Saturday, February 03, 2007

Why Skepticism is Sound

Tibor R. Machan

In the global warming debate the big issues is whether what human beings do contributes significantly to global warming. That global warming is occurring is not much in dispute, although some scientists do make a good deal of the point that there have been warming periods in the past, some of them far greater than those being recorded in our time. There has of course been steady global warming, on average, since as the earth evolved it was at certain early times covered with ice and quite uninhabitable by anything alive. Warming was a precondition to the emergence of life. But the warming never increased steadily and there have been periods of both, warming and cooling all along. Even after serious warming had commenced, there were long periods during which cold spells reemerged.

At this time, however, there is discernible warming, although the actual records—as distinct from computer projections—show only very small increases in the temperature of the earth. And in some places no warming is occurring at all. However, the history of temperature rise is not what concerns many of the skeptics about climate change. Nearly everyone agrees that there has been a rise recently. What is in dispute is (a) how much of an increase is likely to occur in the future and (b) whether human activities have had, are having, and will have a significant impact on global warming.

As to (a), the evidence is mixed and the more dire predictions are all based on several computer models combined with other computer models. And as the saying goes, "garbage in, garbage out." Here is the first place where skepticism occurs. Are those doing the modeling doing it right and can they actually be trusted to do it right? Is the science and technology on which modeling is based itself—and the scientists themselves—reliable?

Given that global warming research now consists of a mostly government subsidized industry across the globe, including the United Nations, with millions of dollars in grants going to those doing work in the field, there is understandable concern about whether those involved are stacking the deck in favor of a Doomsday scenario. It is often noted by private industry research critics that profit can corrupt research but the same is hardly ever noted in mainstream circles about government subsidized research. Furthermore, skeptics well understand that without a scare, there are fewer funds forthcoming. Government funding requires, ultimately, political support and such support relies heavily on a concerned, even frightened constituency. No Doomsday scenario, no concerned citizenry, and no allocation of funds obtained via taxation.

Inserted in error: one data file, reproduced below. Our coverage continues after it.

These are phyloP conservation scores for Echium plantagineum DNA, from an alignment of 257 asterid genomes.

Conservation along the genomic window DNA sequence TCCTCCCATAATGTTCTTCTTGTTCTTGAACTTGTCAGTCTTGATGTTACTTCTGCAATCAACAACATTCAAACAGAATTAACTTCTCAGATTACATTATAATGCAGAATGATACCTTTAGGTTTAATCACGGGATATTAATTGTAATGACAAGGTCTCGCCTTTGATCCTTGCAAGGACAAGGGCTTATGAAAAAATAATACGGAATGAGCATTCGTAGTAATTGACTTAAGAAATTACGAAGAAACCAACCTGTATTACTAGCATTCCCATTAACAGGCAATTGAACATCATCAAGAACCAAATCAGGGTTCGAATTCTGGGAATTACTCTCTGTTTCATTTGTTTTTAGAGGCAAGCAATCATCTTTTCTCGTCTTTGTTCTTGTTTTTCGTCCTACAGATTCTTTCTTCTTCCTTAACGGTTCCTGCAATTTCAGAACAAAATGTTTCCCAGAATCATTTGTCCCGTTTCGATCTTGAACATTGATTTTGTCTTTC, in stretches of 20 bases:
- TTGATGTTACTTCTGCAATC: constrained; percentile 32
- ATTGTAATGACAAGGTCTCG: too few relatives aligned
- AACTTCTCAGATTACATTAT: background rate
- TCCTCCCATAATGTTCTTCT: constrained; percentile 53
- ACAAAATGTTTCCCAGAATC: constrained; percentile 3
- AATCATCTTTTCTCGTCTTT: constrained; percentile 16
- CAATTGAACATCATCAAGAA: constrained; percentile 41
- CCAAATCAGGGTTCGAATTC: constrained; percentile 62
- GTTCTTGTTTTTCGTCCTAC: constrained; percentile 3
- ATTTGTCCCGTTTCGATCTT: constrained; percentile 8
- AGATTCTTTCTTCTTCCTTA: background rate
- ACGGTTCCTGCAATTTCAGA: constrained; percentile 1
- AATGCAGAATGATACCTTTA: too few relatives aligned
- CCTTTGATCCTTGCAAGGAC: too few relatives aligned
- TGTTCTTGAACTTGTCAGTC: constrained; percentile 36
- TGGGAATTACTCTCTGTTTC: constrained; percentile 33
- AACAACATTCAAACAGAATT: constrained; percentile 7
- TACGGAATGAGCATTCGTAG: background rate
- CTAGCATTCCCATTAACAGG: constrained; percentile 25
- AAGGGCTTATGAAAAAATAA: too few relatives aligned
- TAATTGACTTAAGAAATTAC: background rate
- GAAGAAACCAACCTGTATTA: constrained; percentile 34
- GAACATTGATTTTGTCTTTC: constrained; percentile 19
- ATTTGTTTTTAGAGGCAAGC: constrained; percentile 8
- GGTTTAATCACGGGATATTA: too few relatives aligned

But there is more. In my own community the rangers put warnings out each day about fire hazards, ranging from "moderate" to "extremely high." Interestingly, the "moderate" sign is displayed even if it is pouring rain. In the ten years I have lived here, there hasn’t been a fire. Yet the "extremely high" has been displayed (by my assessment) routinely roughly 70% of the year. It is a tendency of those assigned to be on the lookout to exaggerate hazards. Vigilance calls for it, as they see their jobs.

As to the human factor, here the skeptics are often concerned about what may be dubbed (following a book by that title by Jonathan R. T. Hughes) the governmental habit—if global warming were unrelated to human activity, there isn’t a lot that politicians and bureaucrats could promise to do about it. Or, alternatively, if the best approach to encouraging responsible human conduct would be to leave politicians out of the picture and simply deploy various measures banning or containing what economists call negative externalities—bad side effects from normal productive processes—that, too, would leave the politicians out of the picture. And then what would they do, how would they gain the power most of them hunger for? There is, then, a strong probability that Doomsday scenarios will be projected by government officials and all those who work for them—get financial support, appointments to prestigious committees, invited to plush conferences, etc., etc.

So when one puts together the lack of solid science and technology behind the claim that global warming is imminent and that human conduct significantly contributes to the probable global warming, the attitude of skepticism is most reasonable. Or, to put it differently, how reasonable is it to trust politicians about their need for increased powers over the rest of us?

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